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Programme Info

University Challenge is the British version of College Bowl.

Broadcast History

University Challenge first aired on television throughout the U.K. from 1962-1987. Airing 23 "series" (equivalent to seasons in the U.S.) over 25 years, the program was a popular institution on the ITV network. The original presenter (equivalent to the host in the U.S.) was broadcaster and scholar, Bamber Gascoigne. In those years, 6 leagues of 4 teams each competed in the preliminaries. Then the top 8 teams played off in the "knockout stage" (a single-elimination format) for the Championship.

Current Programme

University Challenge began airing again in 1994-95 on BBC channel 2. The presenter is Jeremy Paxman, one of Britain's most distinguished television journalists. In addition to presenting University Challenge, he is the main presenter for BBC2's news programme Newsnight.

The current series format involves 24 teams per year. Those 24 teams compete in twelve preliminary matches, taped in June each year. Then, the top 16 teams from the preliminaries (the 12 winners plus the top 4 losers) compete in a single-elimination tournament for the U.K. Championship, taped in December of each year.

University and University Colleges apply to compete in the series. After an initial written application, a team of University Challenge staff tours the U.K. to interview and test the applicant teams. In all, teams representing approximately 250 universities or university colleges are seen annually. In each of those cases, a standardized quiz and personal interviews are used. Following that "road trip", the average team score on the quiz and the interviews are used to select the 24 teams for the year's series. While Universities and University Colleges may apply in successive seasons, teams are new each year, as students are not allowed to take part in consecutive series representing the same Institution.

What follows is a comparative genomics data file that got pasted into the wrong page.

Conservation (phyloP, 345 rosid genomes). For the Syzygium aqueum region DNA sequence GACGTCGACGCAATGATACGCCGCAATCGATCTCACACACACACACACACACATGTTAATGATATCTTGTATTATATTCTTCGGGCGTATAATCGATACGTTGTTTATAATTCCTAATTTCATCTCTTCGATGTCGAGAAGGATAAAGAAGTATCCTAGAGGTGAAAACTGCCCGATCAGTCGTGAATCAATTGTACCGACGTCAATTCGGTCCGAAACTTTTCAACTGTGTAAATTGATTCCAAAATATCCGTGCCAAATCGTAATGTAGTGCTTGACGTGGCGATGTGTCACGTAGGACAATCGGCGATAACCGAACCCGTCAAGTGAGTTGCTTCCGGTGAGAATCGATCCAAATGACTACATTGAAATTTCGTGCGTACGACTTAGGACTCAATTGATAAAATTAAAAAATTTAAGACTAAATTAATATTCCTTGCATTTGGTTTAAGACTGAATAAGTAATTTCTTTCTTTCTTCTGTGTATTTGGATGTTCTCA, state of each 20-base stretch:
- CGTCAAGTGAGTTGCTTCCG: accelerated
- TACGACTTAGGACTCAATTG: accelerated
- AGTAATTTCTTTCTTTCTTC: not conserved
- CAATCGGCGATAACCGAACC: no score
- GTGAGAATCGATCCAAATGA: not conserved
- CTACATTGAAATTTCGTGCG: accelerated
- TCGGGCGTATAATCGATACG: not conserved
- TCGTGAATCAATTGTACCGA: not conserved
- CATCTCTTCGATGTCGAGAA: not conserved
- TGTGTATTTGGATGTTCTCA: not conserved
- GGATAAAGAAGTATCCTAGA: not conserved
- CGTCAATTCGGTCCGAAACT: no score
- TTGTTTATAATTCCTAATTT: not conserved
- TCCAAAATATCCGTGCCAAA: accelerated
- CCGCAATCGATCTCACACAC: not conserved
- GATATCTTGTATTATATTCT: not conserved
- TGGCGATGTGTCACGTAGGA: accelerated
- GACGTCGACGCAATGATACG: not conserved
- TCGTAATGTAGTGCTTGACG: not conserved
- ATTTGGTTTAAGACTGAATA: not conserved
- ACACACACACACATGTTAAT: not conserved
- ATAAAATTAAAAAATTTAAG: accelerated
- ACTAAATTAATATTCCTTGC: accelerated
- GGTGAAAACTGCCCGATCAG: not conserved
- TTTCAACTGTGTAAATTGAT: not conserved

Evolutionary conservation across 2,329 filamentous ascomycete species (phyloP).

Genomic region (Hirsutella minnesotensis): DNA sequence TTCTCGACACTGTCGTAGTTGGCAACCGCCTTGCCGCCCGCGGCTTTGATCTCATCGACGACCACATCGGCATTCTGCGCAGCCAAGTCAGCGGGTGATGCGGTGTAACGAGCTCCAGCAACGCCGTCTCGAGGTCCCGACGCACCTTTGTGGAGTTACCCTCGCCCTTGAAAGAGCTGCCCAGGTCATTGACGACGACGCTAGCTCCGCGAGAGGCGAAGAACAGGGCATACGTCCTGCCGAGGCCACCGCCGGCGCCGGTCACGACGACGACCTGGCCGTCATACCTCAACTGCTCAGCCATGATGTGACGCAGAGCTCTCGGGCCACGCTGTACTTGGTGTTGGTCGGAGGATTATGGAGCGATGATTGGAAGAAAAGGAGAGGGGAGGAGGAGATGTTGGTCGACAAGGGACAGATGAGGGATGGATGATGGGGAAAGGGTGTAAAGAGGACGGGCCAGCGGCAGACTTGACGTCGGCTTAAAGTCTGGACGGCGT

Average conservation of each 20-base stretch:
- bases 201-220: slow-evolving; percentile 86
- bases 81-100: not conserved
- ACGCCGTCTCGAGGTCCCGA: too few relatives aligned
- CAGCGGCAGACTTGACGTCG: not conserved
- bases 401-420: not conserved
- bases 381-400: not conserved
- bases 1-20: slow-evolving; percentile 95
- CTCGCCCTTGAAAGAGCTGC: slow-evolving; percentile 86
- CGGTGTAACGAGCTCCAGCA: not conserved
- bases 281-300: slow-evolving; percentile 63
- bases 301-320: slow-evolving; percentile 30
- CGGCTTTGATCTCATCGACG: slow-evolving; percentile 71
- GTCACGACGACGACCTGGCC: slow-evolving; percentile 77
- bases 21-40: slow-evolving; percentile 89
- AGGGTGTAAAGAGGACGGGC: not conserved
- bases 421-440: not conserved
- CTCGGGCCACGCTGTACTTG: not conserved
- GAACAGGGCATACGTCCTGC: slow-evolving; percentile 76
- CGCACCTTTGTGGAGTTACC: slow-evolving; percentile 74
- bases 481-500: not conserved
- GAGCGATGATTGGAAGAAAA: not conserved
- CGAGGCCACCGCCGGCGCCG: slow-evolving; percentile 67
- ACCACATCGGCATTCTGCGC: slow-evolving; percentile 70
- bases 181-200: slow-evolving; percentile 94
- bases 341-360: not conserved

The University Challenge programme follows the quintessential College Bowl toss-up and bonus format, but with a number of twists. Toss-ups are called starters. Bonuses are all 15 points and usually (but not always) contain three 5 point questions. The length of the game is not fixed. Of the available broadcast time (usually 29 minutes and 15 seconds), after deducting the actual opening and "chat" preceding the game and the standard time for the closing/credits, the balance of time (usually 26 to 27 minutes) is allocated to the game. As no commercials are aired, the game is played in its entirety from start to finish. Unlike play in the U.S., the time a team is given to respond to a starter or bonus is not timed, it is at the discretion of the presenter.

The University Challenge programme is taped at ITV Plc. facilities, a state of the art broadcast centre in Manchester, England.

 


Page Last Updated 1/21/11
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